During the holiday break (at least it was my holiday break, maybe not yours) snooty elitist New York magazine published an article by Joe Hagan about his adventures aboard the post-election National Review cruise on the S.S. Brutally Disappointed where he documented passengers – who ranged in color from alabaster to eggshell white as long as they stayed out of the noonday sun – commiserating with each other over
the failure of the Republican party to woo enough of the dusky horde over to their side of the aisle in the previous weeks election.
Some key scenes:
Then, at 3 p.m., the group gathered into the Showroom at Sea, a three-tiered amphitheater decorated in a bright-red Art Deco style, for the first of several sessions deconstructing the loss. Onstage were Reed, now in lime-green pants embroidered with pink swordfish and navy polo shirt with white piping on the collar; and Scott Rasmussen, the pollster who consistently overrated Romney’s chances of winning the election. Rasmussen blasted the assembled Republicans with one crushing statistic after another. The exit poll data, he said, “create a negative brand image of the Republican Party as a party that only cares about white people.”
The audience murmured unhappily.
“And that image is hurting among the youth,” he continued. “It is hurting across the culture. It is something that has to be addressed across the party. It has to be addressed. You can’t just wish it away.”
Reed expanded on the theme. “You can’t run and win a national election in an electorate that is becoming decreasingly white and increasingly minority and lose 80 percent of the minority vote,” he said. “That math just doesn’t add up.”
Rasmussen offered some friendly advice about approaching minorities. “You show them that you really care, you talk to them as grown-ups on a range of issues, you get them involved,” he suggested, “and you accept the fact that it’s a long-term investment. And you accept that you can learn as much from them as you can teach them.”
This was harsh medicine to reluctant patients, and afterward some of them made their discomfort known. “That depressed me!” one woman said. To my right, a man snapped, “That’s bullshit!”
The man was Bing West, former assistant secretary of Defense under Ronald Reagan, a former Marine and a National Review contributor.
West, mocking Rasmussen, said: “If you stupid Republicans weren’t so goddamn bigoted you would have won the election!”
His wife, Betsy, who bears a resemblance to Nancy Reagan, patted him on the back and apologized on his behalf, saying, “I don’t know why he said that. He’s usually not like that.”
I met a man near the railing who was there as a caregiver for a 70-year-old National Review cruiser from Palm Desert, California. He was gay and seemingly liberal and had come on the cruise only to push his boss around in a wheelchair. As he smoked a cigarette, he recounted a conversation the two had about the ship’s largely Indonesian and Filipino staff.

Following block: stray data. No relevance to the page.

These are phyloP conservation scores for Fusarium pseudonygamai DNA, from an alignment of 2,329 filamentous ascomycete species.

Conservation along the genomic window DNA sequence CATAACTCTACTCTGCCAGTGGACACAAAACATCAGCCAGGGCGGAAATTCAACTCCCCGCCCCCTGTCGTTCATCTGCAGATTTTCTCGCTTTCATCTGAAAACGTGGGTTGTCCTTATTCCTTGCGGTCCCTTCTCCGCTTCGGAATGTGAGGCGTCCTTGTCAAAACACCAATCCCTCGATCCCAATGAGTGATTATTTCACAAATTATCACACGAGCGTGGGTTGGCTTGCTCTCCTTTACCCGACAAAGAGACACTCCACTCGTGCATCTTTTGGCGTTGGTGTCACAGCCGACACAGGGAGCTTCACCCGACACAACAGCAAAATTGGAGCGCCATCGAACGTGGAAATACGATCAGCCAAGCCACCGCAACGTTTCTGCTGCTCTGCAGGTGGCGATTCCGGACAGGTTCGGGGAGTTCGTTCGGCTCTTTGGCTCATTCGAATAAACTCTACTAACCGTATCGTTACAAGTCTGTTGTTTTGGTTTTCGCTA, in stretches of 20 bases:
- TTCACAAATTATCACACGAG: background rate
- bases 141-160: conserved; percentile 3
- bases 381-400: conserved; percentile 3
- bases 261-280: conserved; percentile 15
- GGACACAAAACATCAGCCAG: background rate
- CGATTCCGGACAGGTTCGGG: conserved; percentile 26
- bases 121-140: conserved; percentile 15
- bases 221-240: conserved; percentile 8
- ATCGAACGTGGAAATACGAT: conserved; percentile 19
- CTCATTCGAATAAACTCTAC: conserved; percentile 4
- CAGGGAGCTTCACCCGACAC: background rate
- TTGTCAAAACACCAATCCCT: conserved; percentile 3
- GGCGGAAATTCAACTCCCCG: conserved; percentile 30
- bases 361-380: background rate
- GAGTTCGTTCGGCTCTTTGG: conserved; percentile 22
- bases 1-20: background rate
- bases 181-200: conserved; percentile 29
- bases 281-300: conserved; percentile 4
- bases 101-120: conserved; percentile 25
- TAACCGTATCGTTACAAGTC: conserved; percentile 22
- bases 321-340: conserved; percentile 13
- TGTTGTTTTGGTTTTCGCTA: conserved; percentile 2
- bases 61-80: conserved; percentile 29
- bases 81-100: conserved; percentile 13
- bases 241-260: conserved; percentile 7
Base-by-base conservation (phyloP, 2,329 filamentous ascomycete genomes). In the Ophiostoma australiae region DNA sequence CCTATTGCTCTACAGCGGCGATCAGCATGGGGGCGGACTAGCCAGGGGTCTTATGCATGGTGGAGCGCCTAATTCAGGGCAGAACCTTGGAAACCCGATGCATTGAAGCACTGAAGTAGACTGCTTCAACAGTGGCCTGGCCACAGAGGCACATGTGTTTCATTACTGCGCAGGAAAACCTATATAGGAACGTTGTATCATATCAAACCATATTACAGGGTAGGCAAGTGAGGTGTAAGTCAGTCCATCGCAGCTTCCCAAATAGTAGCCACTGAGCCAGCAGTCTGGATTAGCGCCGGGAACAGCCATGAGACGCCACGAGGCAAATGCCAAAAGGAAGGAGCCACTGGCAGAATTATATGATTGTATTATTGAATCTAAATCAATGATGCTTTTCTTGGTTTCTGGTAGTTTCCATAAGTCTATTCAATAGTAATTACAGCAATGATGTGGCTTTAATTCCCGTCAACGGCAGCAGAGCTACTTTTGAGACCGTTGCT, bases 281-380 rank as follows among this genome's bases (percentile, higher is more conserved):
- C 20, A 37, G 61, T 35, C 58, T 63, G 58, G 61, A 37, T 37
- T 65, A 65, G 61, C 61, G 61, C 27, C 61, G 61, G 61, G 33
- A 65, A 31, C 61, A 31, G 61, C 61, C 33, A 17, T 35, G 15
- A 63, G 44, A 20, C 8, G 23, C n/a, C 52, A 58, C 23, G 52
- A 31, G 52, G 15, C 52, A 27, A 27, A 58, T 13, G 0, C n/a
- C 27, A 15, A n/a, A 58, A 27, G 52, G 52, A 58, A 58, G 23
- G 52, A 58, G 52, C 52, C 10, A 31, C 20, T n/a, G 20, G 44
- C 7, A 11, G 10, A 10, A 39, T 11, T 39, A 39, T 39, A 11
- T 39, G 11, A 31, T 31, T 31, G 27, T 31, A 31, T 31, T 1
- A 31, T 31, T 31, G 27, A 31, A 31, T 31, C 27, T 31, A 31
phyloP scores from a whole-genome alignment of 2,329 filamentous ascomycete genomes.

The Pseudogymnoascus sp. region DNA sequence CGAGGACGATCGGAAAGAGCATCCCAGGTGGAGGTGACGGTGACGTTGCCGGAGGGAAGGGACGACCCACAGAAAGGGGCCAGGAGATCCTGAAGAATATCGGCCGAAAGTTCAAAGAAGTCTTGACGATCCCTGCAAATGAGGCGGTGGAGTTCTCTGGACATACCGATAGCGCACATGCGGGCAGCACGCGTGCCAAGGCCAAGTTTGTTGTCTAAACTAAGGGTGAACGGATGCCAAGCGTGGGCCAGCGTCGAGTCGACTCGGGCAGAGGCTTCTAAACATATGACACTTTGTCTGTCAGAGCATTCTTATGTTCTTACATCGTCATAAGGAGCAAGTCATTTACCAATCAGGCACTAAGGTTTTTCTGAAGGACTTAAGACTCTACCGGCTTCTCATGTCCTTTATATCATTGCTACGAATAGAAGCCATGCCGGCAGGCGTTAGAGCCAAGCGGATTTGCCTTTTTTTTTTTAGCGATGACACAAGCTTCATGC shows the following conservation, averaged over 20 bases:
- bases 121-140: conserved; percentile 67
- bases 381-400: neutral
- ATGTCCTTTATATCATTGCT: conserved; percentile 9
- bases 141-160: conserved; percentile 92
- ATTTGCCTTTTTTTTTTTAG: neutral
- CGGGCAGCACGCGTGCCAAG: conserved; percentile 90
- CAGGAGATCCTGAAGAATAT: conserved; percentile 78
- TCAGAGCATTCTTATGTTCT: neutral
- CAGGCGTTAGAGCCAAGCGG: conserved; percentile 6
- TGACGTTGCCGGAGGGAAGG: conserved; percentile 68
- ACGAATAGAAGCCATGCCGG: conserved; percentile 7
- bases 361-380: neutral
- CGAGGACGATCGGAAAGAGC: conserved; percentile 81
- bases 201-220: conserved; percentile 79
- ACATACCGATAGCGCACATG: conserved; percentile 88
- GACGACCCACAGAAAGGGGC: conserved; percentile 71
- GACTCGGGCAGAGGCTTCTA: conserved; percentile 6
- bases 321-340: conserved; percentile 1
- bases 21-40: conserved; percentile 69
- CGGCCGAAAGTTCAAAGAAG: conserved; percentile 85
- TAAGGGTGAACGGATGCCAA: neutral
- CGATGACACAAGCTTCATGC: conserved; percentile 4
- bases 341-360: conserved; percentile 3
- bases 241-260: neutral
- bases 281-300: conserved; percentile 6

BOSS: You notice none of the workers are white.
CAREGIVER: Except the managers upstairs.
BOSS: Well, that’s the way it should be.
Then, this happened:
The last event before cocktails and dinner was a lecture by Deroy Murdock, the only black National Review speaker. It was a curious outlier on the agenda, titled “How the Music of Memphis and Motown Helped Bury Jim Crow,” and set in a smaller, more intimate venue midship. Murdock was wearing a red satin dinner jacket and a black bow tie, presumably to look like a Motown singer. About 50 people attended, sitting on white leather lounge chairs, and there was a Rolling Stones tongue logo on a screen behind him as he cued up “Brown Sugar” on the sound system.
Murdock got the all-white crowd clapping along, including the venerable neoconservative intellectuals Norman Podhoretz and Midge Decter, who smiled broadly.
“Brown Sugar! / How come it tastes so good?”
When the music faded, Murdock, in a studious tone, read from his prepared notes: “It’s only rock and roll, but we like it!”
In his reading of racism in America, Murdock highlighted Franklin Delano Roosevelt, who he said promoted segregation in 1936. “He, of course, went on to great fame and fortune afterward,” he observed.
The Democrats, explained Murdock, have been “very active in keeping black people down” from 1860 to … 2012. “Go ahead and applaud if you agree with that,” said Murdock.
The audience sat up and clapped hard.
It is not clear whether the audience was agreeing that the Democrats were responsible for keeping the black man down or if they wholeheartedly approved of it. To be safe, let’s assume “probably both”.
But the real prize goes to Southern Belle Melissa O’Sullivan, wife of NR editor John O’Sullivan who triumphantly punches up a story about chatting up a snooty Austrailian nun with an “I should have said…” moment:
Melissa O’Sullivan, the Alabaman wife of John, wasn’t buying the idea that Republicans had alienated minorities. “We’ve invited them to join us!” she insisted.
Susan from Princeton granted that the Republican Party is “lily white and it’s a problem and it is messaging and Mitt Romney screwed up royally.”
But Ms. O’Sullivan again took umbrage. As everyone went silent, she recalled a conference she attended in Australia in which a liberal nun (who “didn’t even have the decency to wear a habit”) criticized America for its “inner-city racism.” Offended, Ms. O’Sullivan recounted what she wished she’d said to this nun:
“Pardon me, madam, but I have been in your country of Australia for ten days and the only Aborigines I’ve seen have been drunk on the street, and at least if we were in my country they would be serving the drinks at this conference!”
Brava! Everyone! A toast! “M-Fer, I want more iced tea!“on the Lido deck ….